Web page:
How paternity tests are done
Paternity tests help determine whether a man is the biological father of a child.
The mother, the child, and the man who may be the father are all tested.
The most common way to do the test is to use a “buccal swab.” This means that a cotton swab is rubbed on the cheeks inside the mouth to collect a tissue sample.
The tissue samples from the cotton swab are sent to a lab that specializes in genetic marker testing. The lab compares the tissue samples from the mother, the child, and the man to see what special characteristics – known as “genetic markers” – the child shares with the mother and the man who may be the father.
These tests are very accurate in showing whether or not the man is the biological father of a child.
In some circumstances (such as where the mother is unavailable for testing), the testing can be done just with the child and the man who may be the father.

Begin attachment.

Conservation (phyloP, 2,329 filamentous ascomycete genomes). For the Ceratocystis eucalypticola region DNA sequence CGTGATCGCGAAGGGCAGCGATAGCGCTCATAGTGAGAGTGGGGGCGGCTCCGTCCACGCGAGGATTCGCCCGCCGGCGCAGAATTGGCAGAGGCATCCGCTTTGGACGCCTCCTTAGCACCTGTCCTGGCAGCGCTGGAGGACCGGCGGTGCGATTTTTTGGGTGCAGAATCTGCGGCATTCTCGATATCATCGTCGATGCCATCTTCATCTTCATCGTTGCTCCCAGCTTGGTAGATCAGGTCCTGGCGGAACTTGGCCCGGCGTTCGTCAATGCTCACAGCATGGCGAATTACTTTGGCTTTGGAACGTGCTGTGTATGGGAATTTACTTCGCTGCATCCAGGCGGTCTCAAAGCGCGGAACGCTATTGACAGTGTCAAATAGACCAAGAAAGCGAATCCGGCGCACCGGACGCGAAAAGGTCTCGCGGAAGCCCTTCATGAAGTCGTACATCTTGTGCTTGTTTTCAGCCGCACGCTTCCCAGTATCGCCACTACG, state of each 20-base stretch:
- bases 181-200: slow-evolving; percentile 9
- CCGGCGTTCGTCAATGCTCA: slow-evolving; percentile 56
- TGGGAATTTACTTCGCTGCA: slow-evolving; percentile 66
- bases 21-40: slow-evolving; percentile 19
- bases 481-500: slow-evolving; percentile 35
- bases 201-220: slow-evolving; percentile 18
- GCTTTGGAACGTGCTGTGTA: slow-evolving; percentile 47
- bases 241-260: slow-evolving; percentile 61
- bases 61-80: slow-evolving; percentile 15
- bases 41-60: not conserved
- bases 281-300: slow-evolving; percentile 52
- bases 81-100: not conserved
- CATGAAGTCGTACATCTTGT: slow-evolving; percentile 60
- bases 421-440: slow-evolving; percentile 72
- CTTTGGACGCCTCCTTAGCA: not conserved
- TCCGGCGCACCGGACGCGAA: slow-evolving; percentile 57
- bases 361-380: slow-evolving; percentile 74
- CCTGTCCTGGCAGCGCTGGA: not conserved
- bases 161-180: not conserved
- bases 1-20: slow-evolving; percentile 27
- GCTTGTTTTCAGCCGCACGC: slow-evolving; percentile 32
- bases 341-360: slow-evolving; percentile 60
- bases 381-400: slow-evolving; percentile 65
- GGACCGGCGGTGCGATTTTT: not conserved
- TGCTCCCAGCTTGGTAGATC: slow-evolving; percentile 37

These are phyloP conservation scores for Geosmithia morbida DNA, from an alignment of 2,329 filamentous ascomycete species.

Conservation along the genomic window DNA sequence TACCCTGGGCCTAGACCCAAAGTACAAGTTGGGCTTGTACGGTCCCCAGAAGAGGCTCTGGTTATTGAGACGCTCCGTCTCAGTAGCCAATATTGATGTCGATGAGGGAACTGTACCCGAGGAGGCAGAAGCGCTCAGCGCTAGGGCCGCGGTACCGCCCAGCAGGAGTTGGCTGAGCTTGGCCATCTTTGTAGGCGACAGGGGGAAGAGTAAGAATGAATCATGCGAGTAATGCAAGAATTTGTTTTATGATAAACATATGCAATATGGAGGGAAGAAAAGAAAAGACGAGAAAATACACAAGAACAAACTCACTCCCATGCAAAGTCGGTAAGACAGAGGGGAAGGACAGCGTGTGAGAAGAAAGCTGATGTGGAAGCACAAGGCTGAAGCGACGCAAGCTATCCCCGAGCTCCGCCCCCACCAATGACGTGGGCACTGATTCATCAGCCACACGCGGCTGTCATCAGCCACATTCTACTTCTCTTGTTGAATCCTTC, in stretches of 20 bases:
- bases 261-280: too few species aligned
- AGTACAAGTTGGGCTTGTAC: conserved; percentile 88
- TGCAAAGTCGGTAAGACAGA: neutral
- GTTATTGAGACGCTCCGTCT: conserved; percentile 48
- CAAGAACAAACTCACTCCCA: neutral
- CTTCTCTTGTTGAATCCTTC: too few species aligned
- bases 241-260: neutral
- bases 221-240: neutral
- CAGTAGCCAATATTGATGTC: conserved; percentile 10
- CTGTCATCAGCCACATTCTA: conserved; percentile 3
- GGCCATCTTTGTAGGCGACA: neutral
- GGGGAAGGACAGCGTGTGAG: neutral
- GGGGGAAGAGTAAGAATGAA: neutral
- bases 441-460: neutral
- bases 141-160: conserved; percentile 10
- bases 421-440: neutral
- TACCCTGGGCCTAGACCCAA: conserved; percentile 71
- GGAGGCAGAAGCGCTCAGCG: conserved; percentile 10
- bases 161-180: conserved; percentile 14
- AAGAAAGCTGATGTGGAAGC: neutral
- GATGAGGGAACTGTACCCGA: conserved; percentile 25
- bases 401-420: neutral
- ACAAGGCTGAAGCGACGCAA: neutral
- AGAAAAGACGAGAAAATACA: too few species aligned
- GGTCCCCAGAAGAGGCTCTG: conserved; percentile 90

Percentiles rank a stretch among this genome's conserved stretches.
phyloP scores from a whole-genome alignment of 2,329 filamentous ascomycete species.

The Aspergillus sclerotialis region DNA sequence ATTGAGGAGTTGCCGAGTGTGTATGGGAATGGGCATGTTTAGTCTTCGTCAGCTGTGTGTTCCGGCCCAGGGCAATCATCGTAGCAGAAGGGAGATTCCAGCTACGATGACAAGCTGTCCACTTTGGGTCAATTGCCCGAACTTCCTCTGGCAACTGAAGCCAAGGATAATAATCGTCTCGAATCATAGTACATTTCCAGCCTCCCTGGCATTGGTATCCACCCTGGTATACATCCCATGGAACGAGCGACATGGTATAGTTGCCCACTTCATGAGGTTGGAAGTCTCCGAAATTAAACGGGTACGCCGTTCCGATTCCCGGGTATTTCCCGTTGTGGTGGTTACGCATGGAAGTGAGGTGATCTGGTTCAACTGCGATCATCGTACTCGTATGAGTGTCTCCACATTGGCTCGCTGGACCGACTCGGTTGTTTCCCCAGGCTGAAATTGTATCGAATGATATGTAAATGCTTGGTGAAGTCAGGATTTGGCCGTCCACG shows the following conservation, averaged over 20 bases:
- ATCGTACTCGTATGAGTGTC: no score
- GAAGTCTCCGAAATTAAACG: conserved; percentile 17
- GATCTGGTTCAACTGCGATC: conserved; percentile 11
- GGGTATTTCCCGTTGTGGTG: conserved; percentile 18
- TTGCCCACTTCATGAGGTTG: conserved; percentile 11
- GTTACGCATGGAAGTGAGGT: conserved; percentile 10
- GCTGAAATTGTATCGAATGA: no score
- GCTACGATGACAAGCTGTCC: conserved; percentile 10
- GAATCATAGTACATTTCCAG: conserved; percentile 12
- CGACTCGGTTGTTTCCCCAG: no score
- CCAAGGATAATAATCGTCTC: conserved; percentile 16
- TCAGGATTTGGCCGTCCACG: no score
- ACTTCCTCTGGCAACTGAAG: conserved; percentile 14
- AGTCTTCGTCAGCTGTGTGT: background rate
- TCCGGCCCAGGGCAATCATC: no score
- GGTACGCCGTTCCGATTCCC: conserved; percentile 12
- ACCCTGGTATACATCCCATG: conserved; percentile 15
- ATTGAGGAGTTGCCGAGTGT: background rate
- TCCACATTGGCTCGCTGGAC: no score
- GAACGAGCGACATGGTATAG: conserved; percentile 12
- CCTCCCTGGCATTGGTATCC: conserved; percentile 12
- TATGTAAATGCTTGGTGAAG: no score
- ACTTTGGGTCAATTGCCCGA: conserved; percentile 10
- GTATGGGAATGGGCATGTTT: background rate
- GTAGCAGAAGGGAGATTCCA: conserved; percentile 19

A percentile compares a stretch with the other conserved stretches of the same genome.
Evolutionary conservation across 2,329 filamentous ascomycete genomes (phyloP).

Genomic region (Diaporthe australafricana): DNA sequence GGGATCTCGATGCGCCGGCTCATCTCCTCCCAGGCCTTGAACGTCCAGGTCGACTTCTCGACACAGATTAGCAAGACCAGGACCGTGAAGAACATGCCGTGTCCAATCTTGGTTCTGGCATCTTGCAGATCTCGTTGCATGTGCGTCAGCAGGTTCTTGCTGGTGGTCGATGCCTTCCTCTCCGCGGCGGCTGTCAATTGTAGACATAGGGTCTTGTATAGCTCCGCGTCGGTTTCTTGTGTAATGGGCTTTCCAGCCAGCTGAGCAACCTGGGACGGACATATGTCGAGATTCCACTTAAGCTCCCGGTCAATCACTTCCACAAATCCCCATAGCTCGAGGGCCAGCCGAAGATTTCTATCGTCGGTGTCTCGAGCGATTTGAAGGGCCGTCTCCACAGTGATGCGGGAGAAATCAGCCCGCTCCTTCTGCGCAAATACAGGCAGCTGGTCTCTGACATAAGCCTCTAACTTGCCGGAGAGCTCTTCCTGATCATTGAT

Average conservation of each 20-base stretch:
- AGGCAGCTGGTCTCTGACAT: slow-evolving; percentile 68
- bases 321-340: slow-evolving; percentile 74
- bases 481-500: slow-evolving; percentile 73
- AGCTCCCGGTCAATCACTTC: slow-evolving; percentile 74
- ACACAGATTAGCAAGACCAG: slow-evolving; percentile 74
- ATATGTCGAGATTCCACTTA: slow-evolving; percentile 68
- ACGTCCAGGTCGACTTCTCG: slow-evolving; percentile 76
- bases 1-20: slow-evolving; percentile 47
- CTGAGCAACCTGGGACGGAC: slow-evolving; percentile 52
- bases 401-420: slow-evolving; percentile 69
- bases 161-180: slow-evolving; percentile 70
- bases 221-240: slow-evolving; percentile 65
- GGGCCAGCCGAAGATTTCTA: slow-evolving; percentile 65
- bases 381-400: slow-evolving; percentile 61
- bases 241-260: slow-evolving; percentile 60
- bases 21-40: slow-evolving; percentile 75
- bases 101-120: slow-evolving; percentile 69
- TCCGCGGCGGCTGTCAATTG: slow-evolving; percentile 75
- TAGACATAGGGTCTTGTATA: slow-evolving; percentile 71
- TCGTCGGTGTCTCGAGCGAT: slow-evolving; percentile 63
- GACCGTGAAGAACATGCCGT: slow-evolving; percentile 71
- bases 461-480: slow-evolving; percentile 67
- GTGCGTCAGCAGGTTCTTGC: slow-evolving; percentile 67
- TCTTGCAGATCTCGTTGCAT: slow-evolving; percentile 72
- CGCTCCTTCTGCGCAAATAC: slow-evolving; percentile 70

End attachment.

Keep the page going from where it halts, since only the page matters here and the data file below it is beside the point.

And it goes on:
If DOR is helping to establish paternity for your child or helping to get paternity tests, we schedule your paternity test appointments.
If you have safety concerns, you don't have to go together for testing. DOR can schedule your appointments on different days.
Results are sent to both parties by mail.
Who pays for the paternity tests?
Most often DOR pays for the cost of testing.
If I was married at the time my child was born, is my spouse the legal parent?
If you were legally married when your child was conceived, during your pregnancy, or at the time of your child’s birth, your spouse is automatically considered to be your child’s other legal parent. If you believe someone other than your spouse is your child’s other parent, DOR can help you by asking the court to determine the parentage of your child and have your child’s birth certificate changed.